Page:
18Example: Area of focus 2 Faculty/school/department readiness Criterion 2-2 Partnership workingMain statement Strategic "smart partnerships" are in place - designed to be sustainable and win-win in nature with professional ways of working and involving all key sector stakeholders.Self assessment guidelines Sustainable, strategic partnerships with employers and other providers/bodies are in place that align with each partner's strategic objectives, business plans and career progression.Clear roles and responsibilities are identified for each partner and signed up to.A tripartite model exists between employer, employee and providers in order to create a “win-win” situation for all, where each partner plays to their strengths and recognises each others’ motivations - though accepting the need to be demand-driven.Sector-based partnerships are in place which align with UK, national, regional objectives, regulatory requirements, employer consortia needs and professional standards and involve the appropriate sector, regional and national agencies or initiatives e.g. SSCs, professional bodies, employer consortia.Effective leadership and business-like ways of working are in place where there are mechanisms/structures in place to effect regular dialogue between all partners e.g. via advisory or development groups.Employers are involved in all stages including programme design and delivery.Learners and past learners are involved in the partnership dialogue.Long-term holistic approaches with employers are in place that focus on the employer’s “intellectual capital”.
19Example: Area of focus 6 The Learner experience Criterion 6-2 Programme inductionMain statement Induction to the programme is pre-planned and tailored for work-based learning. It takes into account personalised development plans and its design recognises that learners may be remote from tutors and other programme participants. Self assessment guidelines A tailored programme induction that can be delivered and accessed flexibly throughout the year in accordance with individual start dates on the programme.A demand led Induction, designed around and informed by Personal development Plans (PDPs) and learner agreements.Opportunities to participate in Programme Induction remotely using online tools and resources.Activities that build learner confidence and relationships with other participants, tutors, peer/work-based mentors and assessors.Programme literature and materials (accessible online) setting out the course content, structure and setting out requirements and expectations.Introduction to support offered to learners including key contacts such as programme tutors, assessors, mentors, administrators, ICT Technical Help/SupportIntroduction to course documentation, online environments, tools and resources.Opportunities and mechanisms for learners to request further information, clarification and personal support.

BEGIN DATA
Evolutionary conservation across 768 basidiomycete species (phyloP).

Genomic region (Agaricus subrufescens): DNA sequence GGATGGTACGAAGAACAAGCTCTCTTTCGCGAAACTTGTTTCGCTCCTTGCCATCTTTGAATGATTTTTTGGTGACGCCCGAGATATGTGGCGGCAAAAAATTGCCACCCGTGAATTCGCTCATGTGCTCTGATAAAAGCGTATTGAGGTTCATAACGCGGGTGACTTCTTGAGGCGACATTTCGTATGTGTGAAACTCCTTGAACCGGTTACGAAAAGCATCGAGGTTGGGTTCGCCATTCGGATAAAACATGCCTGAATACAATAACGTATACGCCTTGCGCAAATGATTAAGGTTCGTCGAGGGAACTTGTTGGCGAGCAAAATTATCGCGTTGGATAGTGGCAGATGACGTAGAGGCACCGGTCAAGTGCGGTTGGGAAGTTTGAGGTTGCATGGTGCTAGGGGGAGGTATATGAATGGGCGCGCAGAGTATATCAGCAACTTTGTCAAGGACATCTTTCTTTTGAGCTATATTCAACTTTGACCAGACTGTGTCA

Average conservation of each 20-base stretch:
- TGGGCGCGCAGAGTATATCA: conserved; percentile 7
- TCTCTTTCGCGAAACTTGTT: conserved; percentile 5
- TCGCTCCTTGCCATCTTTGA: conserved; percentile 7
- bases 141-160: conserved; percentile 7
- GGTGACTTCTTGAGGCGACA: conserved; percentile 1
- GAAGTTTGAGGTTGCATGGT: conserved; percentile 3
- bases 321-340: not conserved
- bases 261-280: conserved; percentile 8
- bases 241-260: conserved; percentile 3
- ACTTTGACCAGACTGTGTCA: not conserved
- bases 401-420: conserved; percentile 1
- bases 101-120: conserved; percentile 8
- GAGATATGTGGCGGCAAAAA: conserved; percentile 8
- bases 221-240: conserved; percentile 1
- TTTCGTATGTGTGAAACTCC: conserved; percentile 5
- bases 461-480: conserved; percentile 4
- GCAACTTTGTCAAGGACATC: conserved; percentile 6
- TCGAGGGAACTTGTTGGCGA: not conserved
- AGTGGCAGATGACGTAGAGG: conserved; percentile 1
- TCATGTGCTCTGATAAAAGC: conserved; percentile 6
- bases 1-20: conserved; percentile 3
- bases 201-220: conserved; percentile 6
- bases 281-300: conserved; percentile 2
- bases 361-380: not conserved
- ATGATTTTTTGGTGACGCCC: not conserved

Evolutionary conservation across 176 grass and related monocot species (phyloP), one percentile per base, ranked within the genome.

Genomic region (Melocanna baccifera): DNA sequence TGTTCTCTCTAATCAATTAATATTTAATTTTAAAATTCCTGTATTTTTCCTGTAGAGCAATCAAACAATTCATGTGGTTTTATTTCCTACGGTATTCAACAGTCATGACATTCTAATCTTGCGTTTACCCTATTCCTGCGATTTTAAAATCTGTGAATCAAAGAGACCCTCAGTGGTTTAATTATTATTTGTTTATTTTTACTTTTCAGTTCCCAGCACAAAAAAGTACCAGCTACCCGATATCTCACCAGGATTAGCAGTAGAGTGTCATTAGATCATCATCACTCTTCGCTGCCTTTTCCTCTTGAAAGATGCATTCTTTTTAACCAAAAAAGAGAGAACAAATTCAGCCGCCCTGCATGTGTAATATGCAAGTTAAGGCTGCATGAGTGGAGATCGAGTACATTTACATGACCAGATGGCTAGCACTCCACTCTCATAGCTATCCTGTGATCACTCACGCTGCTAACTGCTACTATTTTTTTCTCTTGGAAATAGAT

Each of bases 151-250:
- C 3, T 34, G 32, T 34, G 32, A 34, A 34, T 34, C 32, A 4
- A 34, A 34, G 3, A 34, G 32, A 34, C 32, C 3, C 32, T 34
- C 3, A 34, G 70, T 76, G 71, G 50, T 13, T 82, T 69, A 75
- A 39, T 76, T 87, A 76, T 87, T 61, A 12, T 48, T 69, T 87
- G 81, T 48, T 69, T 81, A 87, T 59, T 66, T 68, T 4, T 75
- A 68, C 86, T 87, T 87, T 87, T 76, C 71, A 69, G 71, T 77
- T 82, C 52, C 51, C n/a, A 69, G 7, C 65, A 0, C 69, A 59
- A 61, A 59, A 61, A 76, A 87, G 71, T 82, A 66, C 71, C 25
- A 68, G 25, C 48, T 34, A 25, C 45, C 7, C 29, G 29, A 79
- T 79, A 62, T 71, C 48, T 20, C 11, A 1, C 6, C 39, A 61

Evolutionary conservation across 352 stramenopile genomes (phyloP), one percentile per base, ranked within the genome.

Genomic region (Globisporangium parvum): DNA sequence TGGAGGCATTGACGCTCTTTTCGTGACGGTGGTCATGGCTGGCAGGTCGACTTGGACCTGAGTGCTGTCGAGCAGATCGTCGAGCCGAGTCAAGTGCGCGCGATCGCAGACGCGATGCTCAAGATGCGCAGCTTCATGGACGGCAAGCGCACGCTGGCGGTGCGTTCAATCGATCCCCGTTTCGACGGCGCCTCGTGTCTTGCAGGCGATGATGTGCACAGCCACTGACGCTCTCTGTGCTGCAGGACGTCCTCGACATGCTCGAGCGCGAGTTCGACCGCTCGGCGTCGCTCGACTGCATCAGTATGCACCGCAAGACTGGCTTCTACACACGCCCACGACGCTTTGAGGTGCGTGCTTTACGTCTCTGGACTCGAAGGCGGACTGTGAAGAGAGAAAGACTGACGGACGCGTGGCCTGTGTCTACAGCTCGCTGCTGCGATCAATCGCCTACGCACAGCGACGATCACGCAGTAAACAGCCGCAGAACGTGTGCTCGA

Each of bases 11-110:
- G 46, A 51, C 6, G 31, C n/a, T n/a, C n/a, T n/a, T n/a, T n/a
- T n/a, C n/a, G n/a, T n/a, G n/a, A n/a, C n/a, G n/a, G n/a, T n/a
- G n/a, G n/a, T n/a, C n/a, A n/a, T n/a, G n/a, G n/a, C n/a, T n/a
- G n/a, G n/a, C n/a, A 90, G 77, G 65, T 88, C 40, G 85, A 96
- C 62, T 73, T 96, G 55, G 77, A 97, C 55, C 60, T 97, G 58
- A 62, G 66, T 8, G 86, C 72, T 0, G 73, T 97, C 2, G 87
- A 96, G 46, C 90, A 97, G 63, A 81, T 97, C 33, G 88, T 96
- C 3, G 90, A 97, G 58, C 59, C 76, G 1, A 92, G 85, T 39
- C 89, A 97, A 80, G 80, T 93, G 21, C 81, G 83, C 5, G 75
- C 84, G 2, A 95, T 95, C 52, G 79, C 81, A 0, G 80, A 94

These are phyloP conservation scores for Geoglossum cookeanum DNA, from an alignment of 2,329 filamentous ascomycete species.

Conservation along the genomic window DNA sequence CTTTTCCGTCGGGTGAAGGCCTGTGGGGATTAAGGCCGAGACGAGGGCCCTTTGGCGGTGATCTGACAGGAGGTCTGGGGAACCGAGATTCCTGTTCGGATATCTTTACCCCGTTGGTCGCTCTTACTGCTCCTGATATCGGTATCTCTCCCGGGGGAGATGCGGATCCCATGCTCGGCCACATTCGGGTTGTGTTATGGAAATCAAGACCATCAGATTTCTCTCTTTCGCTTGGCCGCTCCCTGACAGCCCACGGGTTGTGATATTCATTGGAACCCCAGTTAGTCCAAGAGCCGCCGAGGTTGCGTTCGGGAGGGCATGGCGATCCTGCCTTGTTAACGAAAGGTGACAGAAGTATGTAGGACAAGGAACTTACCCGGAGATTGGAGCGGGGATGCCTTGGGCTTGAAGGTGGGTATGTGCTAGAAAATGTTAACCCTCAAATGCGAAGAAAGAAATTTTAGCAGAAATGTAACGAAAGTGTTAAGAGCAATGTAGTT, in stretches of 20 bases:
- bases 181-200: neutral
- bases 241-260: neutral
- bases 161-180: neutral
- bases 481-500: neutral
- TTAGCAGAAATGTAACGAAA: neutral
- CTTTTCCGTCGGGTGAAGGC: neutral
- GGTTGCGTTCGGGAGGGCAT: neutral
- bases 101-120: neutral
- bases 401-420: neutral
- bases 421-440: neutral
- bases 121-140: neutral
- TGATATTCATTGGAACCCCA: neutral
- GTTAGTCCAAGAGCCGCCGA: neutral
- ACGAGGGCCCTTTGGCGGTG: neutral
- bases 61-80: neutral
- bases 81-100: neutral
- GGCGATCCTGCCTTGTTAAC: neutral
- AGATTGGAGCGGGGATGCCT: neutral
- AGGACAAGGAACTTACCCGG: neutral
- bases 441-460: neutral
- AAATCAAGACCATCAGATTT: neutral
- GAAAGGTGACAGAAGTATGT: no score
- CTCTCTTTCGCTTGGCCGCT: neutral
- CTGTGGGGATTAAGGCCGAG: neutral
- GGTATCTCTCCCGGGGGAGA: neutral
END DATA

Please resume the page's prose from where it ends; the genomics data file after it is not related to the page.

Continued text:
20Outcomes of using the toolkit An assessment of current performance in work-based learning.A vision for WBL - and barriers and enablers for reaching it.An action plan for change - aligned with institutional structures and systems.
21Using the toolkit Pilots 1 (April – June): Recent activity: Univ Westminster (focus: School of Computing)Univ Bradford (focus: School of Engineering)UWIC (focus: Dentistry programme, then institution)ELRAH (focus: Youth Worker upsklling programme, then Edinburgh Napier University)Recent activity:Some institutions have applied for JISC funding to adopt the toolkitWestminster embedding into curriculum review process & using with a Change Academy initiativeCurrently aligning with student study for Chartered Engineering status (Engineering Council/RAEng) via a STEM PTP.LSIS intend to integrate the toolkit with GeneratorA sustainable approach:e.g. peer supportcontinuous improvementalignment with other initiatives